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post #61 of 118 (permalink) Old 07-21-2008, 11:39 AM
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post #62 of 118 (permalink) Old 07-21-2008, 12:37 PM
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The last time time UYG touched the upper bollinger band(20) was around $35 in May 08. If you look at UYG's weekly chart, you will notice how the RSI(14) has formed three higher oversold lows while the price has been going lower. This is positive divergence. The weekly RSI(2) was at all time low of .423. This tells me UYG is going higher, not lower. I still think the DOW goes to 10,000. It just crossed below the weekly MA(200). This is extremely bearish.
I can't find any fundamentals that suggest the market has bottomed. I spent at least 20 hours this past week researching and calculating and nothing came up.

I don't see where Paulson gets his "our economy has got very strong long-term fundamentals, solid fundamentals." It would be nice for him to actually list them or point out which fundamentals would be considered, by any measuring "strong".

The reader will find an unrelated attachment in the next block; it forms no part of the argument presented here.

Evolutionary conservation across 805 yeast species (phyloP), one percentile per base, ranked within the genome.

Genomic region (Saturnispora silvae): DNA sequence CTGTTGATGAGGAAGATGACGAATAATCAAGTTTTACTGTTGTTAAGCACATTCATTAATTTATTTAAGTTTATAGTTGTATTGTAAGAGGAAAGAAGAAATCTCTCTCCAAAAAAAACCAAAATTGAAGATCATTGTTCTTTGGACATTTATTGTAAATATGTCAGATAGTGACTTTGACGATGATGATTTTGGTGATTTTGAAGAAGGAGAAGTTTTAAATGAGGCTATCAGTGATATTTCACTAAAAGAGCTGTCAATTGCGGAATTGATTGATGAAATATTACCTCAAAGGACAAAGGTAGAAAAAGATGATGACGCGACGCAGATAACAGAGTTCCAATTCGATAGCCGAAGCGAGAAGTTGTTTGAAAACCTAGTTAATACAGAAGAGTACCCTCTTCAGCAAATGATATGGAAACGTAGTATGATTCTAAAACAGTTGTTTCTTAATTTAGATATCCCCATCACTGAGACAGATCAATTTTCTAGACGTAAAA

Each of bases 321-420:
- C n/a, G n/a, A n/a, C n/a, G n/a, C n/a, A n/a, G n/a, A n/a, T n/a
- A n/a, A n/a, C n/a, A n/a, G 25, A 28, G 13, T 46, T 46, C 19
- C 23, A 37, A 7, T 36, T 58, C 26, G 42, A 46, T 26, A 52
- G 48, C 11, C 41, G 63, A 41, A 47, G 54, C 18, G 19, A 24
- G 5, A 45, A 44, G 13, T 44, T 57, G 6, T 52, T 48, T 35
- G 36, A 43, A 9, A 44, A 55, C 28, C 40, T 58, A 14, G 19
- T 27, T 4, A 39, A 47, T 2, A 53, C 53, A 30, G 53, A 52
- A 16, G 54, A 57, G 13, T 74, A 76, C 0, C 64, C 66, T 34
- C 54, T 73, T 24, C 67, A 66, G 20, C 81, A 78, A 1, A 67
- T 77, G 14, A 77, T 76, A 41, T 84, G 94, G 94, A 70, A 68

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post #63 of 118 (permalink) Old 07-21-2008, 12:50 PM
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I can't find any fundamentals that suggest the market has bottomed. I spent at least 20 hours this past week researching and calculating and nothing came up.

I don't see where Paulson gets his "our economy has got very strong long-term fundamentals, solid fundamentals." It would be nice for him to actually list them or point out which fundamentals would be considered, by any measuring "strong".